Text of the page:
“GUTS” author Janet Buttenwieser talks courage, resilience at free event | SteamboatToday.com

“GUTS” author Janet Buttenwieser talks courage, resilience at free event

STEAMBOAT SPRINGS — "As a reader, the more personal the story, the more I connect with it," said Janet Buttenwieser, author of "Guts: A Memoir."

At 24, Buttenwieser, ambitious and ready to change the world, moved to Seattle with the intent to devote herself to public service and put an end to poverty in any way she could.

Within a year, her life took an unexpected turn, which became the impetus for her book.

Buttenwieser will bring her story to Steamboat Springs for a free author talk at 6:30 p.m. Monday, Feb 19 in Library Hall at the Bud Werner Memorial Library.

"I hope that people with chronic illnesses – approximately half of the U.S. population – will feel less lonely and isolated when they read ‘GUTS,’" Buttenwieser said. "Life can be especially challenging for those with invisible illnesses when they go out into the world."

With themes echoing Susannah Cahalan's "Brain on Fire" and Gail Caldwell's "Let's Take the Long Way Home," "GUTS" is a story of resilience, following Buttenwieser's journey as she develops an intestinal illness so rare it ended up in a medical journal.

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She spent countless hours in doctor's offices and had to navigate through misdiagnosis, multiple surgeries and life with a permanent colostomy.

Buttenwieser’s friend Beth served as a role model for assertiveness throughout Buttenwieser’s illness. And then, the friends’ roles were reversed when Beth developed brain cancer.

Eventually, Buttenwieser recovered, but her friend’s condition worsened, and at the age of 38, Beth died. To cope, Buttenwieser competed in endurance events, becoming a triathlete with a colostomy pouch.

Living in Steamboat on and off from 1993 to 1995, this will be Buttenwieser's first return to town as a published author, and Explore Steamboat couldn't resist asking her a few questions about her story.

Explore Steamboat: How and when did the idea for this book first emerge?

Janet Buttenwieser: I used to be a teen services librarian, and, while in that job, I served on a committee that put together themed booklists for teens. One year, we did a themed list about illness, so I read a lot of books about illness, including memoirs. I began to think about writing my own medical memoir at that time because writing was something I had enjoyed and was a creative outlet for me from a young age. I took some writing classes and began working on pieces of what would later become "GUTS" in 2008.

ES: As a writer, how do you determine whether a thought or story in your head will become a story for a book?

JB: From the beginning, I felt like I had a book's worth of material in my head. When ideas occur to me, it's usually evident from the beginning whether they will be very short pieces or longer ones. "GUTS” was originally an essay collection, and I kept writing new essays but still not feeling like I'd gotten the entire story out until I had two dozen essays or so.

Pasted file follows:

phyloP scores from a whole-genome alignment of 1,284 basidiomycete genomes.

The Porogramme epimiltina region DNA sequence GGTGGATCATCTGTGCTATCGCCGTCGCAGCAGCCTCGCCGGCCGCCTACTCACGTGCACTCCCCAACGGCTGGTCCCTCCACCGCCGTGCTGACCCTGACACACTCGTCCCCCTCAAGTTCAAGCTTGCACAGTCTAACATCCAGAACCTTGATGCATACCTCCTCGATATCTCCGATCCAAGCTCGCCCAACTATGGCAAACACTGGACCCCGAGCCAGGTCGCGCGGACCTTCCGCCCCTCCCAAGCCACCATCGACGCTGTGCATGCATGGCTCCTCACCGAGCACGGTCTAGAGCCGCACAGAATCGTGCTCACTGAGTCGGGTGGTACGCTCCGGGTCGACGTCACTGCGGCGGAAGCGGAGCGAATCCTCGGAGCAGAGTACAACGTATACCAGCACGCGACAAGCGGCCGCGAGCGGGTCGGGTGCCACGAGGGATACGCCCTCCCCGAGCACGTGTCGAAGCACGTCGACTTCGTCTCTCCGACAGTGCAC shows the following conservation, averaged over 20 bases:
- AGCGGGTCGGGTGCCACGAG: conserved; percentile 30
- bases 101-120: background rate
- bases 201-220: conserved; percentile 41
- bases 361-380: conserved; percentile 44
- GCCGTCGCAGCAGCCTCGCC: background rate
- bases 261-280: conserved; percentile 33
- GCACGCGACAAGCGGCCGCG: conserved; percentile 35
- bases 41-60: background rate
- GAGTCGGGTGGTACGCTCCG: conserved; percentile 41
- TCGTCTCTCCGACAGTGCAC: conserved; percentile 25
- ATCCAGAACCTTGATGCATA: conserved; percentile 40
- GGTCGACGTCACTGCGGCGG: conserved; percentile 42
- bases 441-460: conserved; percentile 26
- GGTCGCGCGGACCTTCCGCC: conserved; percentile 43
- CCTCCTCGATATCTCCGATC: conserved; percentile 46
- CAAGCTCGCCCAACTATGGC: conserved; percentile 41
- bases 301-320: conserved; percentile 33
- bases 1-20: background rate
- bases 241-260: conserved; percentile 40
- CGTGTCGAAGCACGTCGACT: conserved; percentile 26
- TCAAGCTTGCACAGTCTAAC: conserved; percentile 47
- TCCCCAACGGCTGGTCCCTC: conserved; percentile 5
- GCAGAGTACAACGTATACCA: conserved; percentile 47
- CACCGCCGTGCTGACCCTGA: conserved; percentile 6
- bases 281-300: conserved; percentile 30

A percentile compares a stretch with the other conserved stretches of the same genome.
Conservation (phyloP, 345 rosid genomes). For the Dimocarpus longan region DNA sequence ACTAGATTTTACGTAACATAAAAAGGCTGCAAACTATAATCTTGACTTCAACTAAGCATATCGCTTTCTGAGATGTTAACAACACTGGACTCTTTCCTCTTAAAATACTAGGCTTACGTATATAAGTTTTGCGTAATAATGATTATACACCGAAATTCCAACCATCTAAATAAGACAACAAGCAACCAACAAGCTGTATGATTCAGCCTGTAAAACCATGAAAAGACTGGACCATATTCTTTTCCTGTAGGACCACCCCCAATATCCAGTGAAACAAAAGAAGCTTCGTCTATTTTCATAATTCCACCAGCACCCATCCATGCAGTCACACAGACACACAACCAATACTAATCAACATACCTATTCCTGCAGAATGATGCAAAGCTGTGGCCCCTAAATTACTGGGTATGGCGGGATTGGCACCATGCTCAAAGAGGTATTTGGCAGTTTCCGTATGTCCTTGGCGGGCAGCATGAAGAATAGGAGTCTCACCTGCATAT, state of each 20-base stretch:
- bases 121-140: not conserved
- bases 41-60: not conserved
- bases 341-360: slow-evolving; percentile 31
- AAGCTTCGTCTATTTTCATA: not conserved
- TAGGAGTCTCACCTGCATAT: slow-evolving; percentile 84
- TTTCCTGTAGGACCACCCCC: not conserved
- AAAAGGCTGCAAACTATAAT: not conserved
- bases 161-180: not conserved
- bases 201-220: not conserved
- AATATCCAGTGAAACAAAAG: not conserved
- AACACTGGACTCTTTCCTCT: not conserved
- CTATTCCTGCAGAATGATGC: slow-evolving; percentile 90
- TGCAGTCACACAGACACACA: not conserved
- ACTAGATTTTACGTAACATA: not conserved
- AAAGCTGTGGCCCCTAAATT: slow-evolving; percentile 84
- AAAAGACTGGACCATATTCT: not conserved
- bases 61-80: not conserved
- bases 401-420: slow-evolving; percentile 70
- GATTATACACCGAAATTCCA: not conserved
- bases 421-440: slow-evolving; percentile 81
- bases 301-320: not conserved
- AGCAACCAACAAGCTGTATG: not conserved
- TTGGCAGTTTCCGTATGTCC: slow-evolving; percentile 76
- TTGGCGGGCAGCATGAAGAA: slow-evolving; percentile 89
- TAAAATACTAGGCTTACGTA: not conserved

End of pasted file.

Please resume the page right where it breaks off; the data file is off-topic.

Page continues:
ES: What is it that draws you to write? Is it an inherent need? To inspire change?

JB: I write to try and make sense of my experiences and the world around me. It is a compulsion and a huge outlet for me. If I don't write, after awhile I feel the same way I do when I don't exercise regularly — tired and cranky and out of shape.

ES: Can you remember back to the moment you knew you wanted to be an author? Was it a particular novel? An author you look up to?

JB: I've wanted to be an author since I was a child, not from reading any one book but just from adoration of books and writing from a young age. After college, I tried careers in social work and as a librarian before realizing that my initial hunch had been correct — I should be a writer.

ES: Was there ever a moment where you hesitated to write this story because it is so raw, so personal?

JB: There were many moments where "GUTS" was very difficult to write and where I'd get stopped in my tracks. But I never had a moment where I thought, "I shouldn't write this." Once the book was released, it was exhilarating and surreal in equal parts.

ES: Why did you want to write "GUTS"? To give a sense of hope? To inspire?

JB: Initially, it was to process the experience for myself, but as I got deeper into the writing, I began to write to connect with others who've experienced chronic illness, acute illness and/or loss.

ES: What do you hope your readers walk away with after reading "GUTS"?

JB: You are the expert on your own body, and your voice deserves to be heard. It's easy to get entangled in the mess that is the U.S. healthcare system. As a young, soft-spoken woman, it took me a long time to figure out that I had to stand up for myself and be my own advocate as a patient. But you don't have to be loud or extroverted to become an assertive person.

My wish for every patient is to receive the kind of high-quality medical care that my privilege and economic status allowed me to receive and to have the kind of support network I had when I was sick and that I continue to have for all of the challenges of life.

Copies of “GUTS” will be available for sale and signing at the free Library Author Series event, courtesy of Off the Beaten Path bookstore. Visit http://www.steamboatlibrary.org/events for more information.

To reach Audrey Dwyer, call 970-871-4229, email adwyer@steamboattoday.com or follow her on Twitter @Audrey_Dwyer1.

If you go:

What: Library Author Series: Janet Buttenwieser

When: 6:30 p.m. Monday, Feb. 19

Where: Library Hall, Bud Werner Memorial Library, 1289 Lincoln Ave.

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